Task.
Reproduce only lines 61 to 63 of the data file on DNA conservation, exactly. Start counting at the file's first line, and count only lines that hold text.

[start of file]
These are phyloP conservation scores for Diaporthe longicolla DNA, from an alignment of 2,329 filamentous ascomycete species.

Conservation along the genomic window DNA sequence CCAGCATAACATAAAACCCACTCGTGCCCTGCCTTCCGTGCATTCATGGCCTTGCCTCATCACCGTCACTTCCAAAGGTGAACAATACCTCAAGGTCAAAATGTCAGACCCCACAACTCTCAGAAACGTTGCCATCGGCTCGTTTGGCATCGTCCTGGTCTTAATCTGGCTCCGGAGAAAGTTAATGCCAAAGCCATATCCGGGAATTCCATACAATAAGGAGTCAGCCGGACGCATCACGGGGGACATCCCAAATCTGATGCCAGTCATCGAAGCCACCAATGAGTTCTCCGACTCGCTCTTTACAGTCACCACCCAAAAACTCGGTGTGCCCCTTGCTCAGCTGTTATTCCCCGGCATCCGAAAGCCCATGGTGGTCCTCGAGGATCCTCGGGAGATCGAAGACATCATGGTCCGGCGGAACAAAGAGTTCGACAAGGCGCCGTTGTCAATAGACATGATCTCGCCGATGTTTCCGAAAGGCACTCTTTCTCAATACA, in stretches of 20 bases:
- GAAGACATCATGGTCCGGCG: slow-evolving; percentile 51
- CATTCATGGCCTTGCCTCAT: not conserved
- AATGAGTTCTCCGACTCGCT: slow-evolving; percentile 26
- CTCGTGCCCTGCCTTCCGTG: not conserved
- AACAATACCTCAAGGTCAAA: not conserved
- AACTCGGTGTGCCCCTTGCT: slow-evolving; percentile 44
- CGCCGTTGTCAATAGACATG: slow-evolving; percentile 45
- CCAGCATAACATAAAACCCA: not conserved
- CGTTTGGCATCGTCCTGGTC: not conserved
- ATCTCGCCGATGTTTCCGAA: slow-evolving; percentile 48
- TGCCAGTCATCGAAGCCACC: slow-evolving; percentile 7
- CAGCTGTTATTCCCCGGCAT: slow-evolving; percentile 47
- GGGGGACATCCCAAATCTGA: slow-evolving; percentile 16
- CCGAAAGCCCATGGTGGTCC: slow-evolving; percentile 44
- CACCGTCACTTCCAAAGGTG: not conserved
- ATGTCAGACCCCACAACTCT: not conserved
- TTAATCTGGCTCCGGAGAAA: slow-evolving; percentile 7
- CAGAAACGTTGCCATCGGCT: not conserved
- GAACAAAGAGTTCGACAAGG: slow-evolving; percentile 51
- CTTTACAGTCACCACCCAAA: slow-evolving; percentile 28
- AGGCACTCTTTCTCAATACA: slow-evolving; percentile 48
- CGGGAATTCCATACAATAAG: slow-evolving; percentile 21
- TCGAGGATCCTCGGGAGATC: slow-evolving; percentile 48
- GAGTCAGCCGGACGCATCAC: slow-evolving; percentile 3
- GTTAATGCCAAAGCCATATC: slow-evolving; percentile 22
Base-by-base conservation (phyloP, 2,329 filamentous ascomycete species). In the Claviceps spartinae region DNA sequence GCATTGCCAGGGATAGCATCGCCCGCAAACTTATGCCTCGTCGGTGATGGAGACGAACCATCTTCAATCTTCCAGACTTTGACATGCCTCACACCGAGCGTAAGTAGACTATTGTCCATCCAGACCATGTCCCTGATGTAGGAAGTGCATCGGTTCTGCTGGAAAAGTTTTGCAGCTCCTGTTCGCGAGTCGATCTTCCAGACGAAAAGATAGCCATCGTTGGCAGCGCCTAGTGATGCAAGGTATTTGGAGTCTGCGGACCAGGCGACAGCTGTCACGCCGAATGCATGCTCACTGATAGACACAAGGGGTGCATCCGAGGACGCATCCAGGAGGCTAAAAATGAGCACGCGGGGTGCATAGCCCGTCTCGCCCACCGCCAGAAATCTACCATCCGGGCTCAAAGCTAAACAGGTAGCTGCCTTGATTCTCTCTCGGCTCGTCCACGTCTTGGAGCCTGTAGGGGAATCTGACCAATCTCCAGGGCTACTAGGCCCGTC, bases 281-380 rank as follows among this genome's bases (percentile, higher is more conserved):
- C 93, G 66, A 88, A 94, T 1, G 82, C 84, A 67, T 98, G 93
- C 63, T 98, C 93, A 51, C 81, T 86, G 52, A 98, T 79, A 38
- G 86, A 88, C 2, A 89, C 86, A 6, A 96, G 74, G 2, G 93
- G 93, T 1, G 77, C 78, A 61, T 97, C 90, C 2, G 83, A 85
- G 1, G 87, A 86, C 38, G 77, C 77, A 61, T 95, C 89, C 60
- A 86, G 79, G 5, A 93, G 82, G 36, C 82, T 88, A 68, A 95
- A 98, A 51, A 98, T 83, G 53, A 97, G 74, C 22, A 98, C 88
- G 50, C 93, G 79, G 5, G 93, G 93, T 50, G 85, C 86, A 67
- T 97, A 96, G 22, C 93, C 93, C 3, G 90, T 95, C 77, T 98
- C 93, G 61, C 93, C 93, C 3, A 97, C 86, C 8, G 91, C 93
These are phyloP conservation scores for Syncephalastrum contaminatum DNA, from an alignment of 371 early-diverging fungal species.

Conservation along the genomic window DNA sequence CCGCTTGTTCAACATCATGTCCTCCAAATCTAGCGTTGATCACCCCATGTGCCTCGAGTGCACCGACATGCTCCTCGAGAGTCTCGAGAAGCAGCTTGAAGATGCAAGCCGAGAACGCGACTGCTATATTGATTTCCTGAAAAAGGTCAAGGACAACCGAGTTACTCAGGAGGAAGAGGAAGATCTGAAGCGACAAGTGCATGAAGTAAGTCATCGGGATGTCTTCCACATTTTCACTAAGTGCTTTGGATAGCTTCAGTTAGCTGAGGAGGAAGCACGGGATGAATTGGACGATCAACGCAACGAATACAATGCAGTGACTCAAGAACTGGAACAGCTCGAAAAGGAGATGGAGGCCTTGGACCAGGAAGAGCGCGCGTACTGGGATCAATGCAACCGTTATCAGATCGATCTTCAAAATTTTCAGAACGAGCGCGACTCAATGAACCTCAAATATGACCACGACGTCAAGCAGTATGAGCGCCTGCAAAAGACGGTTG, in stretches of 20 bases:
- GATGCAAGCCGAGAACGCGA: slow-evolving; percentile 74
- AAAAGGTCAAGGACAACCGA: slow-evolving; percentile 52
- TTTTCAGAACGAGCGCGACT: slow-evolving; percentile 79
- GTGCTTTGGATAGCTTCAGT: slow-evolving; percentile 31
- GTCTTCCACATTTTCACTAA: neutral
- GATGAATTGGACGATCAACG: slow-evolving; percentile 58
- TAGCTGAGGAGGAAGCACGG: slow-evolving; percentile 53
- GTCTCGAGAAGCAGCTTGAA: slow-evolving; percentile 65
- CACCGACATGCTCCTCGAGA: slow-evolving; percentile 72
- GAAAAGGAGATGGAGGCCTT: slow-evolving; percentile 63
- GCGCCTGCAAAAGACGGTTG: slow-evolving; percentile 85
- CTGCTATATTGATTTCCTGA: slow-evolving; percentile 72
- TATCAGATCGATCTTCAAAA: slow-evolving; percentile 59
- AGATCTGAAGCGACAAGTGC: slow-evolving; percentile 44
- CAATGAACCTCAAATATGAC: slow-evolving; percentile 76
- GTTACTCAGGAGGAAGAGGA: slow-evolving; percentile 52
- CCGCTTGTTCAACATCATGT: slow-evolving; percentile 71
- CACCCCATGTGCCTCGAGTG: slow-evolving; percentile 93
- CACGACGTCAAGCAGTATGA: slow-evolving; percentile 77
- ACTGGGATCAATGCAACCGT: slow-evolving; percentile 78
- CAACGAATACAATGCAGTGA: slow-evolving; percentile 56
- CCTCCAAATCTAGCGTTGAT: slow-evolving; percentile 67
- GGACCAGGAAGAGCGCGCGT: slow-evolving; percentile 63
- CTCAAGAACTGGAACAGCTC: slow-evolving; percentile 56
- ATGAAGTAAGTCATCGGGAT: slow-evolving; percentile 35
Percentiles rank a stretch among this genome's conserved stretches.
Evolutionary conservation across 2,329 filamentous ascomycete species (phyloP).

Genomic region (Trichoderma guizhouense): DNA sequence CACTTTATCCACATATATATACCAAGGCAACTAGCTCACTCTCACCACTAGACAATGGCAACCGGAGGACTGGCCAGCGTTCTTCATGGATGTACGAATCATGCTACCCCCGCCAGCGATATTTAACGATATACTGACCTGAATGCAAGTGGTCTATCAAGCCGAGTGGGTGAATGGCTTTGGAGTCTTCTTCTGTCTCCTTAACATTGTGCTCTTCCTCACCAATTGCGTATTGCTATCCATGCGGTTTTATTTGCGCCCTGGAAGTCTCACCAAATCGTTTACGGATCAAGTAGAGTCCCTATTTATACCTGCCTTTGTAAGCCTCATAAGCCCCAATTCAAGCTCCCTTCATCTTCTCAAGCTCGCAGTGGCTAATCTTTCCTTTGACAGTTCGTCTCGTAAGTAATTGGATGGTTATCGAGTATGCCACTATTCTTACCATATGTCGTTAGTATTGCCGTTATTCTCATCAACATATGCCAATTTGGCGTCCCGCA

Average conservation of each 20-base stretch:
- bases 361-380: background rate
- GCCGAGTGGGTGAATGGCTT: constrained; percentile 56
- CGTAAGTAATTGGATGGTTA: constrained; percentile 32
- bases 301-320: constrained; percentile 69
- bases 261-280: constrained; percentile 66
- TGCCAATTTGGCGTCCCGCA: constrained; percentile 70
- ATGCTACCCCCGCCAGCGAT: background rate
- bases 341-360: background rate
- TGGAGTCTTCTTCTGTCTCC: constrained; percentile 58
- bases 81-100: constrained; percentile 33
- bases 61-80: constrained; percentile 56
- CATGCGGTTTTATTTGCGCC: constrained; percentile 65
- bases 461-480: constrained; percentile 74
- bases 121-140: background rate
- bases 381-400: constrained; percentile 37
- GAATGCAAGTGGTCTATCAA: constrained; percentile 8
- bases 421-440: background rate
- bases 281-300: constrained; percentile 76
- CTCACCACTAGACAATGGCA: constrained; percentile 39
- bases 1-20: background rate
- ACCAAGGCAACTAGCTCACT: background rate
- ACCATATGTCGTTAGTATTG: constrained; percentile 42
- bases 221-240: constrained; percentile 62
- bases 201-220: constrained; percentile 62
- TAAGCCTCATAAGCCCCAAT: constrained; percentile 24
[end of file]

- CAACGAATACAATGCAGTGA: slow-evolving; percentile 56
- CCTCCAAATCTAGCGTTGAT: slow-evolving; percentile 67
- GGACCAGGAAGAGCGCGCGT: slow-evolving; percentile 63